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Cannabis 101: A Guide to Cannabinoids

This guide to cannabinoids will help you understand cannabis and its uses.

What are the thoughts which come into your head when you read the word — ‘Cannabis’? If I make a conjecture, you may start by thinking of it as a psychoactive drug or simply a drug that gets you high. Names starting from marijuana, weed, pot, dope, grass, hemp, and even mary jane pop up in your head. You may call it a recreational drug or medicinal drug. You may link it to terms like CBD, THC, cannabinoids, terpenes, etc. But like me, most of you are not well-acquainted with the true chemistry, potency, and uses of cannabis. 


Until last week, I did not plan to board a ride on the cannabis exploration journey. What made me undertake this expedition was the simple task of writing articles for the Cannabis Drinks Expo Exhibitors. I got encircled by the skyrocketing global legal cannabis market growing at a stellar CAGR of 20.04%, expected to reach USD 26.92 billion by 2026. (Source: Globe news wire) It makes a booming industry for research, expertise, and technology that delivers a wide range of cannabis-infused products like medicinal oils, cosmetics, gummies, chocolates, beverages, and much more. It has set out to change the entire perception around cannabis. 

Canna Binoids

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Enlightening as it is, the cannabis industry can become quite daunting and overwhelming to understand. There is a big ocean of information and you may not easily find the edge, to begin with. To simplify it for you, here’s a quick Cannabis 101: A Guide to Cannabinoids that can help you better understand cannabis and its uses. 

What is Cannabis? 

Cannabis is a taxonomic term that refers to the genus of flowering plants that belong to the Cannabaceae family. The cannabis genus is divided into three species: 

 1. Cannabis sativa 

 2. Cannabis indica 

 3. Cannabis ruderalis or Hybrid

There are several physical and chemical differences between C. Sativa and C. Indica — such as variations in height, branching patterns, the shape of the leaf, smell, and potency.

What are the components of cannabis?

Cannabis is made up of more than 120 chemical components, which are known as cannabinoids. Out of these, the main cannabinoids are tetrahydrocannabinol (THC) and cannabidiol (CBD). 

 - THC: THC is the main psychoactive compound in cannabis plants. It produces the “high” effect or the state of euphoria associated with cannabis. It has the ability to alter moods, control pain, and other feelings.

 - CBD: CBD is a non-intoxicating and non-euphoric psychoactive compound in cannabis plants. It does not produce a “high” but has the ability to ease nausea, migraine, seizures, and anxiety. 

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Image Source: Adobe stock

C. sativa plants contain more THC than CBD. They often produce a “head-high” and are said to have an energizing, anxiety-reducing effect along with enhanced creativity and productivity.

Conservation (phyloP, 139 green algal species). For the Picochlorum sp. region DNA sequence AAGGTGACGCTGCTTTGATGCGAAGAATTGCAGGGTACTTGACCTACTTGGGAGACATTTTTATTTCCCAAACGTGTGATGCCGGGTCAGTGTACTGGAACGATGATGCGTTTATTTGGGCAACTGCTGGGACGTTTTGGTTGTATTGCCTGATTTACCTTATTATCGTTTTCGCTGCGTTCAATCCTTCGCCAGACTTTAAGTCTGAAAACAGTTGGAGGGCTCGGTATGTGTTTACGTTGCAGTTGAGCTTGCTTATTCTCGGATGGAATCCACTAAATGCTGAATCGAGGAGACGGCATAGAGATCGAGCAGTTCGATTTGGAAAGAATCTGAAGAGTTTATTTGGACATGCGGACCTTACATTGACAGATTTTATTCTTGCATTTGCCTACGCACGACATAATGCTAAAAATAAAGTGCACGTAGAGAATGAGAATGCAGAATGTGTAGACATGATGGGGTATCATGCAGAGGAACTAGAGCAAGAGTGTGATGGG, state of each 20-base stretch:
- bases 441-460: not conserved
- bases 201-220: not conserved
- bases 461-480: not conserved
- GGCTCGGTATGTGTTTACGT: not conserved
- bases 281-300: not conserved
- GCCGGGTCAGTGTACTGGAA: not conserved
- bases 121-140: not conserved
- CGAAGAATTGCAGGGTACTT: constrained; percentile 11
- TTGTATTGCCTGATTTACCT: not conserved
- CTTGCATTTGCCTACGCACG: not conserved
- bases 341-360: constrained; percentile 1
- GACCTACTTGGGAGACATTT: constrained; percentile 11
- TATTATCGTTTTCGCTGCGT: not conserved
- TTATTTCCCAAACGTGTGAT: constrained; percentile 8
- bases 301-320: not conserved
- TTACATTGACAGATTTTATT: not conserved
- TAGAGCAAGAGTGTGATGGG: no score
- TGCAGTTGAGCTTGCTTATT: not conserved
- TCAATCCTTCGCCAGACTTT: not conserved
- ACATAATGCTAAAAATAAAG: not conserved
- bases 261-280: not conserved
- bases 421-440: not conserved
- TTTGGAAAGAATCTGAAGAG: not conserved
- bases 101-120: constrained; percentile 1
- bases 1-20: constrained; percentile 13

C. indica plants contain more CBD than THC, but the ratio remains close to one. They often produce a “body-high” and are said to have a calming, relaxing effect.

Hemp is a variety of C. sativa plants, which contains 0.3% THC or less. Hemp plants contain low levels of intoxicating THC. 

According to the 2018 Farm Bill, it is legal to manufacture CBD products that contain less than 0.3% THC. Therefore, most CBD products are made from hemp plants as they contain more CBD and almost no THC, which is the psychoactive compound that creates the “high”. You can find cannabis-infused products that contain either CBD, THC, or a combination of both.

What are Terpenes?

Terpenes are another chemical compound in the cannabis plant that directly affects the plant’s smell and taste. They produce a range of therapeutic, anti-inflammatory, antibacterial properties, and mood-altering effects.

Some of the most common cannabis terpenes are:

 - Myrcene: It is an earthy, herbal terpene molecule that may help reduce anxiety and insomnia.

 - Caryophyllene: It is a peppery, spicy terpene molecule that may help reduce anxiety, ease symptoms of depression, and improve ulcers.

 - Limonene: Bright, fresh, citrus notes come from this terpene. It improves mood and reduces stress.

Terpenes are volatile compounds and are lost during standard cannabis extraction processes. Therefore, sensitive extraction methods in the form of live resin concentrates are used to retain the therapeutic value of terpenes. Live resin is a type of cannabis concentrate made from fresh frozen cannabis plants, maintained at freezing temperatures throughout the extraction process. It helps to protect the valuable terpenes, leading to a more aromatically complex and flavorful cannabis experience.

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How do cannabinoids work?

The human brain consists of a unique communication system called the Endocannabinoid system. This system naturally produces some cannabinoid molecules which bind to cannabinoid receipts and regulate how cells send, receive, or process messages. It also regulates several activities, including mood, memory, sleep, appetite, and stress.

On introducing cannabis to the body, THC binds to the cannabinoid receptors and causes a release of Dopamine. Dopamine is a neurotransmitter that relates to feelings of pleasure and happiness. 

THC binds to the receptors found in regions of the brain that control movement. It can slow you down and affect your activity and motor control. 

THC can also affect sensory perception. It causes visual distortions and an altered sense of reality. Colors may seem brighter, music more striking, and feelings more profound.

Article by Aanchal Sharma, Beverage Trade Network

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